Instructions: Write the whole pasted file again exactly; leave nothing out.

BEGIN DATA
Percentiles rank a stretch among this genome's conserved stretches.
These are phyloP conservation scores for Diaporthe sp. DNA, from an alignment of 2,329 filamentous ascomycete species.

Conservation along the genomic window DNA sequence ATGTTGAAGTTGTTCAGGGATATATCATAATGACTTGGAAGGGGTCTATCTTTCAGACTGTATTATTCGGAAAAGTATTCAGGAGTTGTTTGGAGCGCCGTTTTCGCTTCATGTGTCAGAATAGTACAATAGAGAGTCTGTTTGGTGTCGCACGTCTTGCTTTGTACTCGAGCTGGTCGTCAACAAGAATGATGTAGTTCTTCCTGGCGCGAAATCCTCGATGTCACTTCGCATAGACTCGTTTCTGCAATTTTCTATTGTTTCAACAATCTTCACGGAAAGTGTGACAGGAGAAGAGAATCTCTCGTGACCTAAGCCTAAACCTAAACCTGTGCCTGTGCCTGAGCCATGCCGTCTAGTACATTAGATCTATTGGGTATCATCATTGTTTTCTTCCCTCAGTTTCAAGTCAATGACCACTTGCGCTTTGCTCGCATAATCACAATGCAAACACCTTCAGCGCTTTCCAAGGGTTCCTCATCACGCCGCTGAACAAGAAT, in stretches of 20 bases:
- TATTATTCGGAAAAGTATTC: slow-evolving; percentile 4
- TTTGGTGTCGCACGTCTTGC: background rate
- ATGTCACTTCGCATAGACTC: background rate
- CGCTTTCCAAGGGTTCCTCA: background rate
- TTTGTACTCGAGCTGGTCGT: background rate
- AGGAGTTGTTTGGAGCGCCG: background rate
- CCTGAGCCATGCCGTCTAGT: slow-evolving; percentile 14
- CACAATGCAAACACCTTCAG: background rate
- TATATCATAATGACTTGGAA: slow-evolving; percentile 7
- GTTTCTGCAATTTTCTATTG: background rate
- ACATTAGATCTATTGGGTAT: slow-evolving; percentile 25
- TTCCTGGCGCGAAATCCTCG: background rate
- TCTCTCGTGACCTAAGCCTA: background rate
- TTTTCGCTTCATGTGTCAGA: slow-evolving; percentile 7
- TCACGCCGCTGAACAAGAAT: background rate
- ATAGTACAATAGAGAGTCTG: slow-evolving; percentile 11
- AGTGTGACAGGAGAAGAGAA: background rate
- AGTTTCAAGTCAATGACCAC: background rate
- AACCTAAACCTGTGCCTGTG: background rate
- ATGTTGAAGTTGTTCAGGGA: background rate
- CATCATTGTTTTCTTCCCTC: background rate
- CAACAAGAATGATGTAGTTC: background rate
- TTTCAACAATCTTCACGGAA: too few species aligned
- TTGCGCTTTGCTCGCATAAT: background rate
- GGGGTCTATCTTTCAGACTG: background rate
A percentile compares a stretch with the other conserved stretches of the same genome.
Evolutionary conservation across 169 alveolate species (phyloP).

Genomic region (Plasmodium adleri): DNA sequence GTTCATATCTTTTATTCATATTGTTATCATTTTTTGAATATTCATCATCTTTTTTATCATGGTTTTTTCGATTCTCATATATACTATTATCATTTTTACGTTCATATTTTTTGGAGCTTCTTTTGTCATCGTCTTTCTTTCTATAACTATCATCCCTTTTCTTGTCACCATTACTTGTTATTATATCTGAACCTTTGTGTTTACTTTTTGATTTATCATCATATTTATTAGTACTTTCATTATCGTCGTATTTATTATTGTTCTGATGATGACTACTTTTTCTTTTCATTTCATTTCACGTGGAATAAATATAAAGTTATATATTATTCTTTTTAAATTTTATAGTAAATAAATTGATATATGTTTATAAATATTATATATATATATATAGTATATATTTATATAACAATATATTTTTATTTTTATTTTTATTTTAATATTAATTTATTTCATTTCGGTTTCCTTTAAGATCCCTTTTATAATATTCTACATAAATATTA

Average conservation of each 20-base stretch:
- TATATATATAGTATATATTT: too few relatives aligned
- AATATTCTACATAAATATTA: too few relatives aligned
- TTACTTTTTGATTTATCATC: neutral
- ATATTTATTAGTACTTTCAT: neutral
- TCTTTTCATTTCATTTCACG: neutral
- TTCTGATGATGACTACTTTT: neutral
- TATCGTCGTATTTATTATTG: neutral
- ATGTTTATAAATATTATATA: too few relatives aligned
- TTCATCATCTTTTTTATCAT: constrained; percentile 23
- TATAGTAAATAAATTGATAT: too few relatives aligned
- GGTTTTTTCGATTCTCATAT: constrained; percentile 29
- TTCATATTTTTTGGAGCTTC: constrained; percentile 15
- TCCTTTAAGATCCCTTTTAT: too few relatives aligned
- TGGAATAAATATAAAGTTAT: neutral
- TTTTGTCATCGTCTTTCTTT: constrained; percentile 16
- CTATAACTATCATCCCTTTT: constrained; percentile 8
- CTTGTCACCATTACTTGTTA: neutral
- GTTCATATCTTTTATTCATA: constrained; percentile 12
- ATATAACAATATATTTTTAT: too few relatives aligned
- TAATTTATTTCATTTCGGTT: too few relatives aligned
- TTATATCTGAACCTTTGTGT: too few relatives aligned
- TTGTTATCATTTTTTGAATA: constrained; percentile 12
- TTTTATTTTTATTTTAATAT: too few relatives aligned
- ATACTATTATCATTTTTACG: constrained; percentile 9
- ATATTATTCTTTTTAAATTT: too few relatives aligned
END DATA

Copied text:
Percentiles rank a stretch among this genome's conserved stretches.
These are phyloP conservation scores for Diaporthe sp. DNA, from an alignment of 2,329 filamentous ascomycete species.

Conservation along the genomic window DNA sequence ATGTTGAAGTTGTTCAGGGATATATCATAATGACTTGGAAGGGGTCTATCTTTCAGACTGTATTATTCGGAAAAGTATTCAGGAGTTGTTTGGAGCGCCGTTTTCGCTTCATGTGTCAGAATAGTACAATAGAGAGTCTGTTTGGTGTCGCACGTCTTGCTTTGTACTCGAGCTGGTCGTCAACAAGAATGATGTAGTTCTTCCTGGCGCGAAATCCTCGATGTCACTTCGCATAGACTCGTTTCTGCAATTTTCTATTGTTTCAACAATCTTCACGGAAAGTGTGACAGGAGAAGAGAATCTCTCGTGACCTAAGCCTAAACCTAAACCTGTGCCTGTGCCTGAGCCATGCCGTCTAGTACATTAGATCTATTGGGTATCATCATTGTTTTCTTCCCTCAGTTTCAAGTCAATGACCACTTGCGCTTTGCTCGCATAATCACAATGCAAACACCTTCAGCGCTTTCCAAGGGTTCCTCATCACGCCGCTGAACAAGAAT, in stretches of 20 bases:
- TATTATTCGGAAAAGTATTC: slow-evolving; percentile 4
- TTTGGTGTCGCACGTCTTGC: background rate
- ATGTCACTTCGCATAGACTC: background rate
- CGCTTTCCAAGGGTTCCTCA: background rate
- TTTGTACTCGAGCTGGTCGT: background rate
- AGGAGTTGTTTGGAGCGCCG: background rate
- CCTGAGCCATGCCGTCTAGT: slow-evolving; percentile 14
- CACAATGCAAACACCTTCAG: background rate
- TATATCATAATGACTTGGAA: slow-evolving; percentile 7
- GTTTCTGCAATTTTCTATTG: background rate
- ACATTAGATCTATTGGGTAT: slow-evolving; percentile 25
- TTCCTGGCGCGAAATCCTCG: background rate
- TCTCTCGTGACCTAAGCCTA: background rate
- TTTTCGCTTCATGTGTCAGA: slow-evolving; percentile 7
- TCACGCCGCTGAACAAGAAT: background rate
- ATAGTACAATAGAGAGTCTG: slow-evolving; percentile 11
- AGTGTGACAGGAGAAGAGAA: background rate
- AGTTTCAAGTCAATGACCAC: background rate
- AACCTAAACCTGTGCCTGTG: background rate
- ATGTTGAAGTTGTTCAGGGA: background rate
- CATCATTGTTTTCTTCCCTC: background rate
- CAACAAGAATGATGTAGTTC: background rate
- TTTCAACAATCTTCACGGAA: too few species aligned
- TTGCGCTTTGCTCGCATAAT: background rate
- GGGGTCTATCTTTCAGACTG: background rate
A percentile compares a stretch with the other conserved stretches of the same genome.
Evolutionary conservation across 169 alveolate species (phyloP).

Genomic region (Plasmodium adleri): DNA sequence GTTCATATCTTTTATTCATATTGTTATCATTTTTTGAATATTCATCATCTTTTTTATCATGGTTTTTTCGATTCTCATATATACTATTATCATTTTTACGTTCATATTTTTTGGAGCTTCTTTTGTCATCGTCTTTCTTTCTATAACTATCATCCCTTTTCTTGTCACCATTACTTGTTATTATATCTGAACCTTTGTGTTTACTTTTTGATTTATCATCATATTTATTAGTACTTTCATTATCGTCGTATTTATTATTGTTCTGATGATGACTACTTTTTCTTTTCATTTCATTTCACGTGGAATAAATATAAAGTTATATATTATTCTTTTTAAATTTTATAGTAAATAAATTGATATATGTTTATAAATATTATATATATATATATAGTATATATTTATATAACAATATATTTTTATTTTTATTTTTATTTTAATATTAATTTATTTCATTTCGGTTTCCTTTAAGATCCCTTTTATAATATTCTACATAAATATTA

Average conservation of each 20-base stretch:
- TATATATATAGTATATATTT: too few relatives aligned
- AATATTCTACATAAATATTA: too few relatives aligned
- TTACTTTTTGATTTATCATC: neutral
- ATATTTATTAGTACTTTCAT: neutral
- TCTTTTCATTTCATTTCACG: neutral
- TTCTGATGATGACTACTTTT: neutral
- TATCGTCGTATTTATTATTG: neutral
- ATGTTTATAAATATTATATA: too few relatives aligned
- TTCATCATCTTTTTTATCAT: constrained; percentile 23
- TATAGTAAATAAATTGATAT: too few relatives aligned
- GGTTTTTTCGATTCTCATAT: constrained; percentile 29
- TTCATATTTTTTGGAGCTTC: constrained; percentile 15
- TCCTTTAAGATCCCTTTTAT: too few relatives aligned
- TGGAATAAATATAAAGTTAT: neutral
- TTTTGTCATCGTCTTTCTTT: constrained; percentile 16
- CTATAACTATCATCCCTTTT: constrained; percentile 8
- CTTGTCACCATTACTTGTTA: neutral
- GTTCATATCTTTTATTCATA: constrained; percentile 12
- ATATAACAATATATTTTTAT: too few relatives aligned
- TAATTTATTTCATTTCGGTT: too few relatives aligned
- TTATATCTGAACCTTTGTGT: too few relatives aligned
- TTGTTATCATTTTTTGAATA: constrained; percentile 12
- TTTTATTTTTATTTTAATAT: too few relatives aligned
- ATACTATTATCATTTTTACG: constrained; percentile 9
- ATATTATTCTTTTTAAATTT: too few relatives aligned